Payments Surpass Cost-Burdened Threshold As Affordability Sinks To Lowest Point In 35 Years

Housing payments have surpassed the dreaded 30% cost-burdened threshold thanks to the 30-year fixed rate’s recent half-point jump.

Black Knight reports that it now costs $2,103 to make the principal and interest (P&I) payment on an average-priced home with a 20% downpayment.

That equates to 36.2% of the median household income and sinks affordability to its lowest level in more than 35 years.

Payments as a percentage of income are now higher than the previous record of 34.1% in July 2006, and significantly up from the long-term average of 25.1%.

The Department of Housing and Urban Development defines cost-burdened families as those “who pay more than 30% of their income for housing” and “may have difficulty affording necessities such as food, clothing, transportation, and medical care.”

Known as the 30-percent rule, this guideline stems from the Brooke amendment to the Housing and Urban Development Act of 1969, which capped public housing rent at 25% of a resident’s income. Congress raised it to 30% in 1981.

Black Knight’s data shows that of the 100 largest U.S. markets, 72 are at their lowest affordability since the company began this survey in 1995.

“The last time affordability was this low, in the mid-1980s, 30-year rates were at 12.9%,” they report.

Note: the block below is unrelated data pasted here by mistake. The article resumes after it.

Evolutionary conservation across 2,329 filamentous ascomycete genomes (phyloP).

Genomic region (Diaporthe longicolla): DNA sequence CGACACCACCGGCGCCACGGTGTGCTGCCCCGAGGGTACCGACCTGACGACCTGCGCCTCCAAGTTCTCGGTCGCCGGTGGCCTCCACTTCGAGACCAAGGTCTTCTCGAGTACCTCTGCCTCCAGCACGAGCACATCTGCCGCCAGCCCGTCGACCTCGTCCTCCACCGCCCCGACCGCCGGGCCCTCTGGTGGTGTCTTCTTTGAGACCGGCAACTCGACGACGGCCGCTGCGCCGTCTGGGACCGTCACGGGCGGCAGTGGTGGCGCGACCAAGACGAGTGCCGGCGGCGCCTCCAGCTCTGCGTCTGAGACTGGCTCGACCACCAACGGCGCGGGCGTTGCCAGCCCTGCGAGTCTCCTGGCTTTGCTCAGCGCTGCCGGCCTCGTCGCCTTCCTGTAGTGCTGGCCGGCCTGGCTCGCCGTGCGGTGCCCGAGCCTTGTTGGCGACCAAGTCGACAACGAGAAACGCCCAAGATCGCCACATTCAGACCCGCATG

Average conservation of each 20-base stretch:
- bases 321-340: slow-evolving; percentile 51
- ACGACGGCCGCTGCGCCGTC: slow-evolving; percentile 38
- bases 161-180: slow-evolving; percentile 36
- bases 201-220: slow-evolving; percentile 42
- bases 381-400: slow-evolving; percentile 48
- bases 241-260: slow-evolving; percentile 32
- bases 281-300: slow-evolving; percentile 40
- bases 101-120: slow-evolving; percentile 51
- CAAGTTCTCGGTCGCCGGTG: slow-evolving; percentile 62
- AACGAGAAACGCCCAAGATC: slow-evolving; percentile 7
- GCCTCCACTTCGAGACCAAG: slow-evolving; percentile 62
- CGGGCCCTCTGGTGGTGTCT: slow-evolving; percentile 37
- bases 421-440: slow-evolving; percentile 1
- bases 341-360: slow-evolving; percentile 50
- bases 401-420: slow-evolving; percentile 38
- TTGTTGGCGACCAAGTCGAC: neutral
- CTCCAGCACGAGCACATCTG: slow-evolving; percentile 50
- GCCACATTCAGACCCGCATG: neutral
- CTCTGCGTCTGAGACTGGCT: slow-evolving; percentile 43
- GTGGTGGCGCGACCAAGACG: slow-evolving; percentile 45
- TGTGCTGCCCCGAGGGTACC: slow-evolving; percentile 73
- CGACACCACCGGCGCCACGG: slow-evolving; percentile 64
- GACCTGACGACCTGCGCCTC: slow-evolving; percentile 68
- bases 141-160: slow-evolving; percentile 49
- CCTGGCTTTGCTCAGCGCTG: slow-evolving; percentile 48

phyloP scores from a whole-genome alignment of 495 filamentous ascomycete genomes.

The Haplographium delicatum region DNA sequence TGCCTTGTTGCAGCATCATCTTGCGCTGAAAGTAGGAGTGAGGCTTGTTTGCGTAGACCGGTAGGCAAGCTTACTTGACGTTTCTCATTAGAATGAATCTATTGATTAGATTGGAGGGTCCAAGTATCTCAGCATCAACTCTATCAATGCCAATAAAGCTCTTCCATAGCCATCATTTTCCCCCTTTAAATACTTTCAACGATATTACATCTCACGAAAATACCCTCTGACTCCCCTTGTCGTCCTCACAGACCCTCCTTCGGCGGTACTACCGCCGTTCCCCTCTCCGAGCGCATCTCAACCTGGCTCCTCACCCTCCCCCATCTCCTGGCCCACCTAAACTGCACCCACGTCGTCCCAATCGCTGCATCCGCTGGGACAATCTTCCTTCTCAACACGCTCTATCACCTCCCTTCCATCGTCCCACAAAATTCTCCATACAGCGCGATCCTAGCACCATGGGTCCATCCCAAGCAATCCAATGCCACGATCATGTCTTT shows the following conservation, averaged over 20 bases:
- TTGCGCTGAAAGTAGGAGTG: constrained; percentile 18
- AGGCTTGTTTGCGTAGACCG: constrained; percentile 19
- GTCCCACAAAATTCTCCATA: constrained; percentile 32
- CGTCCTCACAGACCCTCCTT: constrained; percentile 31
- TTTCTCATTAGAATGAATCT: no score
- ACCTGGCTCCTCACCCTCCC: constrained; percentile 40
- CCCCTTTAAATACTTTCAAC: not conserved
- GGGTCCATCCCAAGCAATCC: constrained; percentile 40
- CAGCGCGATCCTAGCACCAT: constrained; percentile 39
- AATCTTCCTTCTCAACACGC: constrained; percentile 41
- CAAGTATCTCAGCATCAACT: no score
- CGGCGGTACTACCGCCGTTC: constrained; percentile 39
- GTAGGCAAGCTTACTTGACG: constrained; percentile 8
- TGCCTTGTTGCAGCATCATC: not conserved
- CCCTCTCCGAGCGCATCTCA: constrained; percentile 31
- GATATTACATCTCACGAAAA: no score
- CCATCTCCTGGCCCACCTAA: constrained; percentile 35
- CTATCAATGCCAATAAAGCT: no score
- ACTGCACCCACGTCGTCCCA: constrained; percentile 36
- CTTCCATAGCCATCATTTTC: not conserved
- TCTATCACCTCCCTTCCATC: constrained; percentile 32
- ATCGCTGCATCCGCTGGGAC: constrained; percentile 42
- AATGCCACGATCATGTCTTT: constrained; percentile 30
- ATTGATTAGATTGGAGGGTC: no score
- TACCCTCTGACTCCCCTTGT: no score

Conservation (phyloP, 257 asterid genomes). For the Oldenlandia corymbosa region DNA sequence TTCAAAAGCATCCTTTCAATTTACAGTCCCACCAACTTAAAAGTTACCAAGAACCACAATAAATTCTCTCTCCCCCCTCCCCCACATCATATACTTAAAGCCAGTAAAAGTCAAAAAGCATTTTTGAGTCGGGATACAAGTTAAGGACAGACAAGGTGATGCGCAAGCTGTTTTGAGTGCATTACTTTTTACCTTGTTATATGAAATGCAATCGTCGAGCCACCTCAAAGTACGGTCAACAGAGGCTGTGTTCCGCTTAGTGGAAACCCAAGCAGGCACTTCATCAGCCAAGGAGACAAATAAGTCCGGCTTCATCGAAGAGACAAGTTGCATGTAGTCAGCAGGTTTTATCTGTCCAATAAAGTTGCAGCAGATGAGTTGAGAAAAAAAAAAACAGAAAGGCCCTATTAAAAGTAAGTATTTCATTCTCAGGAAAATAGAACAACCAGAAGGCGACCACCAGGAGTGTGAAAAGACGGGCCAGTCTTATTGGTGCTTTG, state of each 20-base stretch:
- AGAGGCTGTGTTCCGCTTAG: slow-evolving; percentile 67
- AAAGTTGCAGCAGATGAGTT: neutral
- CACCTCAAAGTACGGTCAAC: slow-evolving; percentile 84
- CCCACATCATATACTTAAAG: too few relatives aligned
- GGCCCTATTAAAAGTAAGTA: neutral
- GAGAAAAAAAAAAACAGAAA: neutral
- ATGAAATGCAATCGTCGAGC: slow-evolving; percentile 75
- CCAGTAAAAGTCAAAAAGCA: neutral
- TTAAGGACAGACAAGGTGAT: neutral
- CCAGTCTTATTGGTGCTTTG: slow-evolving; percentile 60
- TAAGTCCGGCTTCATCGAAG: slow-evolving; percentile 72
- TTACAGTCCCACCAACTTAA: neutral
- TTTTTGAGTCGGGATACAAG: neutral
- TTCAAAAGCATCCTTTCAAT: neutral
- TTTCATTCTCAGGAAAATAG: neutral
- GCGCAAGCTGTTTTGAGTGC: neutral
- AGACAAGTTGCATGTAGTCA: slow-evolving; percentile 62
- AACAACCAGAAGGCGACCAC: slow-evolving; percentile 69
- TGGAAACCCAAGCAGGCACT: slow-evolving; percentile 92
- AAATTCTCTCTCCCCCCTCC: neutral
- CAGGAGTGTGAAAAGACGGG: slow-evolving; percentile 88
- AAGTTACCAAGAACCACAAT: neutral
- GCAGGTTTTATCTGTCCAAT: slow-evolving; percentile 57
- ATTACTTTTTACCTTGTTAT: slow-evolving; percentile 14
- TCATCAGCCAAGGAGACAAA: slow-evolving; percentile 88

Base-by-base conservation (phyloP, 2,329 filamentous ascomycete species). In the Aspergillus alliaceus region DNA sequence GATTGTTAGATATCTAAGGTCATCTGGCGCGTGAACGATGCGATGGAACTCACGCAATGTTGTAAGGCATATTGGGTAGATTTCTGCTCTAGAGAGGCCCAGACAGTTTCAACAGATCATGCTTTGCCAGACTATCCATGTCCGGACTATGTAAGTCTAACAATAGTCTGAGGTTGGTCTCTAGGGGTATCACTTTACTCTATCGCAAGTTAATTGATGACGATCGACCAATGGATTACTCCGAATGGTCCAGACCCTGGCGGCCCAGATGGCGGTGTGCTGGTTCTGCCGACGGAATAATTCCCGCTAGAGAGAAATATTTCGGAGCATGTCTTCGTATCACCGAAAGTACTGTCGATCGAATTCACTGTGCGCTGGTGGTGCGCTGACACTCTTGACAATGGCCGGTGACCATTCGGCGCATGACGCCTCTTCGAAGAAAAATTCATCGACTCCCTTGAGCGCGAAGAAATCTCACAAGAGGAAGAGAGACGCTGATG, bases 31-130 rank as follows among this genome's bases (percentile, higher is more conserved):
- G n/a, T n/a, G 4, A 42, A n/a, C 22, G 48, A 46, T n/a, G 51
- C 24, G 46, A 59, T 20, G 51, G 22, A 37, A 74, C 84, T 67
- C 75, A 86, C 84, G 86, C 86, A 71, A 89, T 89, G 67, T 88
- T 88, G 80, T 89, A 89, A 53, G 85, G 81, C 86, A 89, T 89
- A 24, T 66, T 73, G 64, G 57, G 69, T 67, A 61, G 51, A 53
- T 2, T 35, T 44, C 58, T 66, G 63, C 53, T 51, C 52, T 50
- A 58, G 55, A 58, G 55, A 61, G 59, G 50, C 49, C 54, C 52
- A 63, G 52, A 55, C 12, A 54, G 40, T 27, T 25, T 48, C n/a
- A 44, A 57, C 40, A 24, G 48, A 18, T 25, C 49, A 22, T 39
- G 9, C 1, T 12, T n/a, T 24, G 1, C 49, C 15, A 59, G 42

“The average home price was equal to 3.5 years of median household income. In today’s environment, which relies more heavily on low interest rates, average home prices now equate to 6.4 years of median household income.”

Home prices have risen 8.7% just in Q1 2022, while mortgage rates have ballooned in response to the Federal Reserve’s 75-point rate hike last week. Monthly mortgage payments are 51% higher than a year ago and up 36% year to date.

The good news is that declining affordability is expected to help level out the housing market over time. Falling demand should lessen competition over the limited number of homes available, forcing prices to moderate. Home sellers are already slashing prices in order to attract cash-strapped buyers wary of committing to a high interest rate.

“We are already seeing signs of waning demand, and expect these recent rate hikes to quicken the market’s needed rebalancing,” said Zillow economist Nicole Bachaud.

“While shoppers will likely experience less competition for homes than the frenzied recent months, their purchasing power has dwindled.”